Minneapolis MN Wild Animal Management
Bats in the attic? Raccoons or Squirrels in the chimney? If you live in Minnesota, you will likely encounter a vast array of different wild animals. Moles, mice, snakes, bats, squirrels, or raccoons may be making a nice home in your yard, garage, attic, or walls of your house. In nature these animals may seem beautiful and peaceful, but in your yard, garden or in the house? Not so much! And with winter on the way, they’re ALL making their rounds, looking for food and shelter. YOUR home may be just the place they’re looking for.
Keep Wild Animals Out!
Have you taken a good look at your house lately? Do you know if you have deteriorated trim and fascia boards, holes in attic vents, or an open chimney? While you may not be keeping close tabs on the condition of your house, you can bet the critters in your neighborhood are!
Raccoons, skunks, squirrels, and other animals may seek shelter in your chimney or attic or under your porch or deck. A few simple steps can keep unwelcome visitors where they belong… out of your home. While you’re getting your house ready for fall and winter, its a good time to make sure it’s wild life-proofed as well.
Openings into your house are not only attractive to animals but they also allow heat to escape (thereby raising energy bills), and damaging moisture to enter. Combine your fall and spring exterior tasks like gutter cleaning, limb trimming, and weatherizing with a comprehensive inspection in which you view your house through the eyes of the wild life around you. Are there cracks that an animal as small as a mouse might be able to squeeze though?
During the months when your chimney is not in use animals can use the enclosed walls of the chimney as a nice spot to build a nest. Often during inspections we find squirrel, raccoon and bird nests that have been living in uncovered chimneys. It does not take long for these little nests to become BIG problems. An uncapped chimney is a huge hole in your home!
Don’t Trap Wildlife Inside
Before closing, sealing, or capping any potential entry points, make absolutely sure there are no animals already inside. Here’s how to avoid that problem: Plug suspect entry points loosely with insulation, paper, or cloth that any animals who may be using the space inside can easily push aside. For a few days, check to see if the material has moved. If not, you can seal the opening.
Regardless of the season it is always possible that babies or young could be present. Squirrels have two litters a year; one in early spring and one in late summer/early fall. Be careful not to separate mother from young, doing so can not only result in the inhumane death of the young, but can result in the mother tearing back into the spot where she was excluded from.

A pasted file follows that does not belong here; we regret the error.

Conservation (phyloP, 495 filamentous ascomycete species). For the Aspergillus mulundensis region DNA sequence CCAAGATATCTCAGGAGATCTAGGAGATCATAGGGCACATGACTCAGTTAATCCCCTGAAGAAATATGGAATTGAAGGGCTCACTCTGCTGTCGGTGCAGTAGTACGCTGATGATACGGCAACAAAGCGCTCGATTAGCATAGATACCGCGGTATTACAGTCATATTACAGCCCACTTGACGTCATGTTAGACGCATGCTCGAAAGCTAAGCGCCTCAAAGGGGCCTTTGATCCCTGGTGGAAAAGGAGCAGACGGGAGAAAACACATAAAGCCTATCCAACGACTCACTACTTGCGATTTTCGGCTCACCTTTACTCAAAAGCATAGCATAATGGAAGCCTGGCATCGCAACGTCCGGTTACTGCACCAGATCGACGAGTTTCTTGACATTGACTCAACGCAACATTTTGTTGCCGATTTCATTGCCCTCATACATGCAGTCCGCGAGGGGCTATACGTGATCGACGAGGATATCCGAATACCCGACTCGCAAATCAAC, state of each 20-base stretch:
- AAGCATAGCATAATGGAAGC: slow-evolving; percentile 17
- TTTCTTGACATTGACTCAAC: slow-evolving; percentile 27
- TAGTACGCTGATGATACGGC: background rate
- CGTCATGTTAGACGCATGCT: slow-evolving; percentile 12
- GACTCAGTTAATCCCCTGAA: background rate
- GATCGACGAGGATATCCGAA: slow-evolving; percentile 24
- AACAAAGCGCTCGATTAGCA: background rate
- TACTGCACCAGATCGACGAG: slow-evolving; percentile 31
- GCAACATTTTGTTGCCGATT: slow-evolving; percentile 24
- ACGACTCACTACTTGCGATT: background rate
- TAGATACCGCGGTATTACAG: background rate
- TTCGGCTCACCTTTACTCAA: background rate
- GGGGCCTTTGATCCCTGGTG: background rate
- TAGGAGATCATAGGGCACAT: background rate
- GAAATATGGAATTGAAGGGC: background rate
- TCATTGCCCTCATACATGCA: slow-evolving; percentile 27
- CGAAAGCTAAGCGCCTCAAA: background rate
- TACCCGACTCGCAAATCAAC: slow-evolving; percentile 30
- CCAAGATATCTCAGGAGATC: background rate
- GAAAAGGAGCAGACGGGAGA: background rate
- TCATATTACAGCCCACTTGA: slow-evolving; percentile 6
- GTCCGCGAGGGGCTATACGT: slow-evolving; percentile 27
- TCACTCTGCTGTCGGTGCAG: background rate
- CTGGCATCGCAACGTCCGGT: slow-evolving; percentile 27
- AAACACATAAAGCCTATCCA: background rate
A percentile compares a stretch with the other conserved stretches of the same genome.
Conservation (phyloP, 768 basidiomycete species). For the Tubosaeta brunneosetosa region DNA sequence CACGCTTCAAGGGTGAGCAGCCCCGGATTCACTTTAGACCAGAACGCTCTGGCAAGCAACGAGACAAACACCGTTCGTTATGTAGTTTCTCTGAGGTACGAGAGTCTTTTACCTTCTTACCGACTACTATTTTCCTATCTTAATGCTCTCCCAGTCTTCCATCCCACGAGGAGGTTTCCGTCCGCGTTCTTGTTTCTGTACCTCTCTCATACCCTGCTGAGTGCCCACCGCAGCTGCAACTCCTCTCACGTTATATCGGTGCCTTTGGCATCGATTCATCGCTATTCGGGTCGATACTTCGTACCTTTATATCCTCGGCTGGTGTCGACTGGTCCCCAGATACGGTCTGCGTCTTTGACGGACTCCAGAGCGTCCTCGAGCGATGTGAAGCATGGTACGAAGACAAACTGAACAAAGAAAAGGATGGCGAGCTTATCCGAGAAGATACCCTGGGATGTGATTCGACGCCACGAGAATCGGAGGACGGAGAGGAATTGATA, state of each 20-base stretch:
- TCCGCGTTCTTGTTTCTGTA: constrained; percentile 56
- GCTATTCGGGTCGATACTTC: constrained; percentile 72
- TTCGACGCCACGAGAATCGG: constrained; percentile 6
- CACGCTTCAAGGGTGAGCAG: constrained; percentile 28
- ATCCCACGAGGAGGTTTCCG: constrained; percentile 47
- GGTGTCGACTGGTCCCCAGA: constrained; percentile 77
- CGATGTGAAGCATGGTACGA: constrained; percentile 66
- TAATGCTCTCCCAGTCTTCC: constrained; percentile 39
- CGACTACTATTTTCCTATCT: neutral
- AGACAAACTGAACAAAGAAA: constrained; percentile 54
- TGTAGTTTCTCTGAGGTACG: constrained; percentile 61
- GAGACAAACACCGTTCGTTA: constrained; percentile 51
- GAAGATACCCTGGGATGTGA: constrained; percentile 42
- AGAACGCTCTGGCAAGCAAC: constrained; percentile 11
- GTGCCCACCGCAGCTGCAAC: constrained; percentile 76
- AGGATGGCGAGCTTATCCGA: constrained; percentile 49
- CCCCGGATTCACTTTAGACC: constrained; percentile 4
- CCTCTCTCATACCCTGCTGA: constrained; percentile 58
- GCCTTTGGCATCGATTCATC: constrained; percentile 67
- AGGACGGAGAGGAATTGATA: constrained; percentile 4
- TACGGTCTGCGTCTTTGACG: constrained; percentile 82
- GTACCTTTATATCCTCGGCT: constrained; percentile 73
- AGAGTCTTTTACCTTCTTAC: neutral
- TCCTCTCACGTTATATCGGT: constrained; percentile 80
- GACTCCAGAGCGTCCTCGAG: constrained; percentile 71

Excluding Unwanted Guests
Repellents provide a temporary solution at best. To permanently prevent animals from using those same spots in the future, you’ll need to seal off any denning areas. Make sure all animals are out before sealing off any space. Remember, during the spring and summer months, it is extremely likely that the animal denning under your steps or elsewhere around your home is a female with dependent young. Make sure that mother and young are able to remain together, to prevent any of them from dying a cruel death.
If you can find the entry/exit holes, an easy way to determine if the den has been vacated is to loosely cover or fill it with a light material, such as newspaper or insulation. This way the occupant will have to push the obstruction aside to get out or come back in. If the block hasn’t moved for three to four days (and it’s not the dead of winter), the den has been vacated and it’s safe to make repairs.
These suggestions are general guidelines only. Recommended methods for resolving conflicts with wildlife may depend upon additional aspects of the situation and the species involved (bats in particular).
If you’ve had a raccoon or any other wild animals that have taken a liking to your home or attic, then you need to get it handled the correct way. Mice and rats can spread diseases like salmonella and hantavirus when they contaminate food. Rodents can also bring other pests like fleas, ticks and lice indoors and can also cause damage to a home by chewing through wood and electrical wiring.
Minneapolis MN Wild Animal Management Expert
If DIY isn’t your thing… Contact a Minneapolis MN Wild Animal Management Expert as soon as you suspect you may have a problem. After the wild animals have been removed, they will work with you to get the projects done in a timely manner, and effectively repairing the damage to structures, foundations, walls, vents, attics, roofs, to prevent it from happening again.
And while you’re at it, contact a Minneapolis Pest Exterminator to get your home pest-proofed too! Doing it soon can prevent many major problems later.